Who do parents trust most for child health advice?
GPs have been rated as the most trusted source of child health information in Australia, well ahead of pharmacists, paediatricians and ‘Dr Google'.
More than 90% of parents have sought child health advice from a GP in the past six months, and 75% trust GPs "a lot", according to a survey of more than 2000 parents by the Royal Children's Hospital (RCH) in Melbourne.
In comparison, only 37% of parents say they place a lot of trust in pharmacists, 54% in paediatricians and 25% in telephone helplines (see list below).
Websites, social media, magazines, alternative health therapists and celebrities are viewed by parents as the most unreliable sources of child health information.
According to Associate Professor Pamela Douglas, a Brisbane GP with a special interest in infant health, GPs are viewed as highly trustworthy because of the close relationships they develop with patients over time.
"There's that continuity of care. And we're also attuned with the health and wellbeing of the parents, so the child's health is seen in that context.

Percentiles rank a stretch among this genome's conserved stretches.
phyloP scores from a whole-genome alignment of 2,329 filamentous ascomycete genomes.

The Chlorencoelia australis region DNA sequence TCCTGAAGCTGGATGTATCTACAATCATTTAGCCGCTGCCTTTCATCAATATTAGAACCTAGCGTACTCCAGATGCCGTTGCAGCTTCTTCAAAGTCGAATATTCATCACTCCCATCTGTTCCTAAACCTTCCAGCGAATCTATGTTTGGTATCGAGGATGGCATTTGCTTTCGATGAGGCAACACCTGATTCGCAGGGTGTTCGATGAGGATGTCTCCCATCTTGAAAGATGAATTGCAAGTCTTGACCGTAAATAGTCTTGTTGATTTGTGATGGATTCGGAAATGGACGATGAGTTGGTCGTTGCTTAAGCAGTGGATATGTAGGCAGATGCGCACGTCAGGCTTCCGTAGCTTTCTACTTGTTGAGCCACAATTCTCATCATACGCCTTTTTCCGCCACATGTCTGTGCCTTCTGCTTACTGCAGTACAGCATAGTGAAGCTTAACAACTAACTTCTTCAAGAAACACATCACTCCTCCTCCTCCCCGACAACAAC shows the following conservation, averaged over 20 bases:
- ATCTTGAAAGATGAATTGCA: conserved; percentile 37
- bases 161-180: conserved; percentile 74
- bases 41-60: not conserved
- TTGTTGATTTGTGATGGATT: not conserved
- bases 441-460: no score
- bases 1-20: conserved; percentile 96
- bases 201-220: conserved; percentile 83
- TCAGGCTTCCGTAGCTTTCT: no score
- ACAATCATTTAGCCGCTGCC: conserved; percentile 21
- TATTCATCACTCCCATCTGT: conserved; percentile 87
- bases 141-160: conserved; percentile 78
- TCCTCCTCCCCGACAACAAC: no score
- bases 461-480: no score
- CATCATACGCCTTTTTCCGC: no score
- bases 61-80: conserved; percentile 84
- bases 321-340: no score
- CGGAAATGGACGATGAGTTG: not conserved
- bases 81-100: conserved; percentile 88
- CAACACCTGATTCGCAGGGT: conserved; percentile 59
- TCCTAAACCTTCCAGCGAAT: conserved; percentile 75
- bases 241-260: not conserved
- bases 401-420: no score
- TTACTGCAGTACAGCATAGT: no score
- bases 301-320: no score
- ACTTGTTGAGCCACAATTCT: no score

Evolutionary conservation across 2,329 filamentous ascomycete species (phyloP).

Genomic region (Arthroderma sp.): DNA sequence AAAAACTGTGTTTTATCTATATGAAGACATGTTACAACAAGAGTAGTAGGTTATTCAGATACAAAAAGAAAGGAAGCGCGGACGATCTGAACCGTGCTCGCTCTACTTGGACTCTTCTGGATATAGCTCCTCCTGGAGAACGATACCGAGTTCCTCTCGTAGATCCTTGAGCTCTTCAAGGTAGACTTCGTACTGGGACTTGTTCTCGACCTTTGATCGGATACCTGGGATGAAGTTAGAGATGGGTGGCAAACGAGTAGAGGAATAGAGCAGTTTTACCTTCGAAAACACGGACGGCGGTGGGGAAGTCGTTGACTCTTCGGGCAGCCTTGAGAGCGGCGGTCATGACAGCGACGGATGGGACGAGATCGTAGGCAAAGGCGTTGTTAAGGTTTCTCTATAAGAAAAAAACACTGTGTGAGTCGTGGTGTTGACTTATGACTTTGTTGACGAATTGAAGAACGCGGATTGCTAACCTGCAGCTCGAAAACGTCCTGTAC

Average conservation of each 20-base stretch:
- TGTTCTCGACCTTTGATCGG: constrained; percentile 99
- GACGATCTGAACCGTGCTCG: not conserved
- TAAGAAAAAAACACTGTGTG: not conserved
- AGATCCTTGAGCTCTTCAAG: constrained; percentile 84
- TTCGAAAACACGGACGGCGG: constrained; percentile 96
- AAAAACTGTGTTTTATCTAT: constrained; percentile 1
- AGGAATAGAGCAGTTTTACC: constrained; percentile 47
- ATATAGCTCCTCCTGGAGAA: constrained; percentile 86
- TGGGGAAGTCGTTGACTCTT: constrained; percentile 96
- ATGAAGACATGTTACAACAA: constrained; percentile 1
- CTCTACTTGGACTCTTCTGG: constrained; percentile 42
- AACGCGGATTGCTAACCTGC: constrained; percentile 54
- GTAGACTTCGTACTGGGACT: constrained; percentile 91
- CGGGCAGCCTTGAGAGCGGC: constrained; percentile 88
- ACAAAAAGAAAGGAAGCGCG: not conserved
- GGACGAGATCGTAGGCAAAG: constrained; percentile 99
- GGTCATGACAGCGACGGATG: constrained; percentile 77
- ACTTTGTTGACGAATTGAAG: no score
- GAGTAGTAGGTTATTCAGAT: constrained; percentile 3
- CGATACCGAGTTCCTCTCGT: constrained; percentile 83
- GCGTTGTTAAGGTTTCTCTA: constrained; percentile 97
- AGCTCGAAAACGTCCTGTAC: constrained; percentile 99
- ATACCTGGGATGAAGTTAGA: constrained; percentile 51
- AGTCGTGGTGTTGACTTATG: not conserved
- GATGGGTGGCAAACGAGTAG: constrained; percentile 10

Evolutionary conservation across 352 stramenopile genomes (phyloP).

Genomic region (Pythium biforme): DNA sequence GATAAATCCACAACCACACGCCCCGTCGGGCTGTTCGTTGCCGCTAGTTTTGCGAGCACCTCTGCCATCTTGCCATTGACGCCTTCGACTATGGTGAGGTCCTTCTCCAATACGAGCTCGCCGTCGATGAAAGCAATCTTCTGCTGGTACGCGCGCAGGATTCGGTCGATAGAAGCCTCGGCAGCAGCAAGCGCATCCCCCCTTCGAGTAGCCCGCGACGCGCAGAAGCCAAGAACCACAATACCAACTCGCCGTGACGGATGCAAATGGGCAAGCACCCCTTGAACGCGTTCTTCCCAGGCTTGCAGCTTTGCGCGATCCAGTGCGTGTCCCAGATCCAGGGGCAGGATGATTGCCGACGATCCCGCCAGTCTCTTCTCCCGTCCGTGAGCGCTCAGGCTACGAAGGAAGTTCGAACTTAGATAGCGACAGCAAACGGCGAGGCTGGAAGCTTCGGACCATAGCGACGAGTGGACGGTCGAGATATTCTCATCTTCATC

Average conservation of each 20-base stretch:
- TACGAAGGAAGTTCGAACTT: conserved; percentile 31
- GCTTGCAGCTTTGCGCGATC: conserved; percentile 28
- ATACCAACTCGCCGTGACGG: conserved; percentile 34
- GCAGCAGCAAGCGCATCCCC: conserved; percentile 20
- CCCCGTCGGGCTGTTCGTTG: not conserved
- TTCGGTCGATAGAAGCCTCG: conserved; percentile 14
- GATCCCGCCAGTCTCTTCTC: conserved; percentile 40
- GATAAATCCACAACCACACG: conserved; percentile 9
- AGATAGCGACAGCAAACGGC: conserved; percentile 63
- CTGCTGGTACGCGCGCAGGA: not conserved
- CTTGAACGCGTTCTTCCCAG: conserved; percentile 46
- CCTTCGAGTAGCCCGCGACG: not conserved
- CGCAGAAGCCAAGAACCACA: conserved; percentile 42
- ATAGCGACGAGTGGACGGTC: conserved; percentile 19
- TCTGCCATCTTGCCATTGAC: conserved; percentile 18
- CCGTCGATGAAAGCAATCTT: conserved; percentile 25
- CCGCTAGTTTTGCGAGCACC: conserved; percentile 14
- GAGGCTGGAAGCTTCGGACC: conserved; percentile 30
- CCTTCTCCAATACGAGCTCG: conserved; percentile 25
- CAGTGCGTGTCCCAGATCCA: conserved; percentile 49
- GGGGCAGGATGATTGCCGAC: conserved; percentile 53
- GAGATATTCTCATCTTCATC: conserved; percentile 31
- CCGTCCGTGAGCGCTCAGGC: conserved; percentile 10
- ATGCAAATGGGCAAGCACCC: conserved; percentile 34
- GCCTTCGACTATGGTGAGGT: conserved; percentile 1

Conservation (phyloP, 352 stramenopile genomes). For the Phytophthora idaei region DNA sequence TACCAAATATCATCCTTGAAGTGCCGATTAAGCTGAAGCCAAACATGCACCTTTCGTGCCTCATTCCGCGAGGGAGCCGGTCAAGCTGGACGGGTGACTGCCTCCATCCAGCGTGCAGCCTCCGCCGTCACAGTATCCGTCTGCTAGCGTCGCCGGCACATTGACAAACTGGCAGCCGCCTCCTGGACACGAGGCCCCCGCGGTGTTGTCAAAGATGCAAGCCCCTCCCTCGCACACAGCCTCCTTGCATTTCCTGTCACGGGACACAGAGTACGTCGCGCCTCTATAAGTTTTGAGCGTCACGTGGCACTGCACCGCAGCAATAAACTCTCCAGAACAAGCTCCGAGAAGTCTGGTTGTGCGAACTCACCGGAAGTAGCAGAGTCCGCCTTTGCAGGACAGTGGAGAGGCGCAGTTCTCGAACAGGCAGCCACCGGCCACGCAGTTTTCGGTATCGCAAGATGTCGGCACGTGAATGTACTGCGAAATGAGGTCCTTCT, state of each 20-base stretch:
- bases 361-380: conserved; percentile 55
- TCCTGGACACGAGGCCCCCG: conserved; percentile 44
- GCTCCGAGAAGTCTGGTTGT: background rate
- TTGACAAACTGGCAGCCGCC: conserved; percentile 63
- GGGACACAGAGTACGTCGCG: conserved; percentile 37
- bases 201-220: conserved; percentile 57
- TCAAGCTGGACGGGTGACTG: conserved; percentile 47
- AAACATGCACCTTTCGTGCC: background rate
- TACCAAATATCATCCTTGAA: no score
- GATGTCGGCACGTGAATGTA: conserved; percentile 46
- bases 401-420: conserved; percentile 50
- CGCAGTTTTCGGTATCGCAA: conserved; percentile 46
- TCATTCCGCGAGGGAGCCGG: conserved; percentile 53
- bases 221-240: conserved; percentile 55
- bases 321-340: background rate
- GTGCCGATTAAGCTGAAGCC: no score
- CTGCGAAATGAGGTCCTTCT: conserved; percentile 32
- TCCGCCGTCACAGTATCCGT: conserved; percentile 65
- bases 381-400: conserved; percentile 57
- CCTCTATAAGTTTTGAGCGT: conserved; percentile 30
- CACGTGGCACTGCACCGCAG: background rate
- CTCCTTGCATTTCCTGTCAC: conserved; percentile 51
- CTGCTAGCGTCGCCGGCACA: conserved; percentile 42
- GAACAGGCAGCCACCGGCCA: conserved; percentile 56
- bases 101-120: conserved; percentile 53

"I think GPs are brilliant at integrating the biological with the psychosocial, and that generalist lens that we have is something parents intuitively value," Professor Douglas said.
One of the key findings of the RCH survey was that a high proportion of parents went online for child health information, but only 6% trusted this advice "a lot".
This observation was not surprising, said Professor Douglas, who conducts research on infant health and behaviour at the University of Queensland and Griffith University.
"Parents are often very interested in what's on the internet, but they still want to run that information by a trusted source," she told Australian Doctor.
"I think parents recognise just how highly trained and evidence-based GPs are in their work."
Dr Karyn Alexander, a Melbourne GP who conducts child health research at Monash University, agreed.
"Parents go to GPs quite often to work out the truth about what they've seen on Google.
"I think patients really invest in establishing a relationship with their GP."
Melbourne paediatrician Dr Anthea Rhodes, who directed the RCH survey, said the findings spoke to "the importance of ongoing education and professional development of GPs in child physical and emotional health".
GPs are a "powerful source of health advice, information and care" for Australian parents, she said.
Child health information sources trusted "a lot" by Australian parents: